Original URL: http://www.theregister.co.uk/2009/04/27/id_scan/

Anonymity proves grey area for IDScan

Redacted 'fake' card details exposed on website

By Jane Fae Ozimek

Posted in Law, 27th April 2009 11:07 GMT

Security software provider IDScan has been left red-faced after a page of supposedly anonymous details of ID cheats on its website turned out not to have been anonymised after all.

IDScan have developed a range of products designed to assist retailers and licensed premises in complying with laws that aim to regulate the sale of certain products – knives, cigarettes, alcohol – to the underage.

To illustrate the difficulty of carrying out this task, their site features a spread of novelty IDs. Strictly speaking, novelty IDs are designed by independent companies, are legal to buy and produce but may be illegal if used to misrepresent your age and status. These are not quite the same as fake IDs, which are exact copies of existing ID cards – although several of the cards featured by IDScan would appear to be fake rather than novelty.

To protect the anonymity of the individuals depicted, IDScan has helpfully left their photos visible but greyed out their names and, in a couple of cases, address details.

Unfortunately, as the page was created in acrobat, it is but a moment's work for anyone with a little technical expertise to remove the grey and to expose personal details.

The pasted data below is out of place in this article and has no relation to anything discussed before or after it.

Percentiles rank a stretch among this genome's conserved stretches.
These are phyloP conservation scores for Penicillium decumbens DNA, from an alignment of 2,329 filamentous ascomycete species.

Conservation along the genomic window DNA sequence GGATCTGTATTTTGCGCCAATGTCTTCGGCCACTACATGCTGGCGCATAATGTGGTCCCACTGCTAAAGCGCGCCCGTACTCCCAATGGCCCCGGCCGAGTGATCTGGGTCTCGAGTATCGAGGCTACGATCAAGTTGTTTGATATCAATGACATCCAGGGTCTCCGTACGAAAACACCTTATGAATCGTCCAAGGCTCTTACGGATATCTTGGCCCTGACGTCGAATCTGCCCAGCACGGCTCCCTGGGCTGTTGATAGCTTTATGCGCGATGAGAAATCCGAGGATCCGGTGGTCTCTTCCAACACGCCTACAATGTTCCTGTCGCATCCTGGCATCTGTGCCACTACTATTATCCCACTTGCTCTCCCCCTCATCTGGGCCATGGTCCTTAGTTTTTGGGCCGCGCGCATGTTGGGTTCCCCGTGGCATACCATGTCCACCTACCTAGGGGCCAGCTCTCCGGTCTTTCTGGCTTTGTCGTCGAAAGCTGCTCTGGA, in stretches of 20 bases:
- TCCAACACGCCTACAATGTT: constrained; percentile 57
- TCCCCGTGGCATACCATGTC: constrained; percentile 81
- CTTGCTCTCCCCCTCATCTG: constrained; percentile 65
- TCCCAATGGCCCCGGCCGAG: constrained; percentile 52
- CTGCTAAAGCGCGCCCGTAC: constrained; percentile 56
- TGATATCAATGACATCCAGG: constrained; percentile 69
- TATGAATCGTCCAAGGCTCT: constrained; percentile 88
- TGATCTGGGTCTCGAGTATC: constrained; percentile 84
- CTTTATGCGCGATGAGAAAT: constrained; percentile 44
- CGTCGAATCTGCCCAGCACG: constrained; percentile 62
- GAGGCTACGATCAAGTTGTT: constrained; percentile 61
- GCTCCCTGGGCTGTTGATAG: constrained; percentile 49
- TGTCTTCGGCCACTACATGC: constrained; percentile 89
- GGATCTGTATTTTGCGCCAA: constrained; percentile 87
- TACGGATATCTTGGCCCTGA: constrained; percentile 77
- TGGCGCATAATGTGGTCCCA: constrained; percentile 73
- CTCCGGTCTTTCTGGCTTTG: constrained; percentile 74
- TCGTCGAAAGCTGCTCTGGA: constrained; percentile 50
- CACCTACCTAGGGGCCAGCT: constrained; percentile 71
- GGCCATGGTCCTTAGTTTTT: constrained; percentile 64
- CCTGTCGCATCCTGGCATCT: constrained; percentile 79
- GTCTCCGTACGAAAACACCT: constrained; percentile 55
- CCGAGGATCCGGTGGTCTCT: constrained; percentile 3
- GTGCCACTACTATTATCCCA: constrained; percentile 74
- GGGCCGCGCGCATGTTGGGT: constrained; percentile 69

This is perhaps not quite what the company intends when it claims that one of its key objectives is to protect children from harm.

MD Tamlyn Thompson commented: "For the most part, these are fictitious documents, and the details provided will be false too. Against that, you must remember that the penalties for retailers and licensees taken in by such documents are severe."

While we have little doubt that the offending page (pdf) will be gone very shortly, El Reg will be holding on to its own copy of the original for posterity.

This sort of mistake is not uncommon. A couple of years back, we were amazed – and amused – when a reader alerted us to a supposedly secret document published online by the UK’s Civil Aviation Authority.

Unfortunately a quirk of the software used to read the pdf document meant that all the top secret stuff that was supposed to have been greyed out was still perfectly readable. ®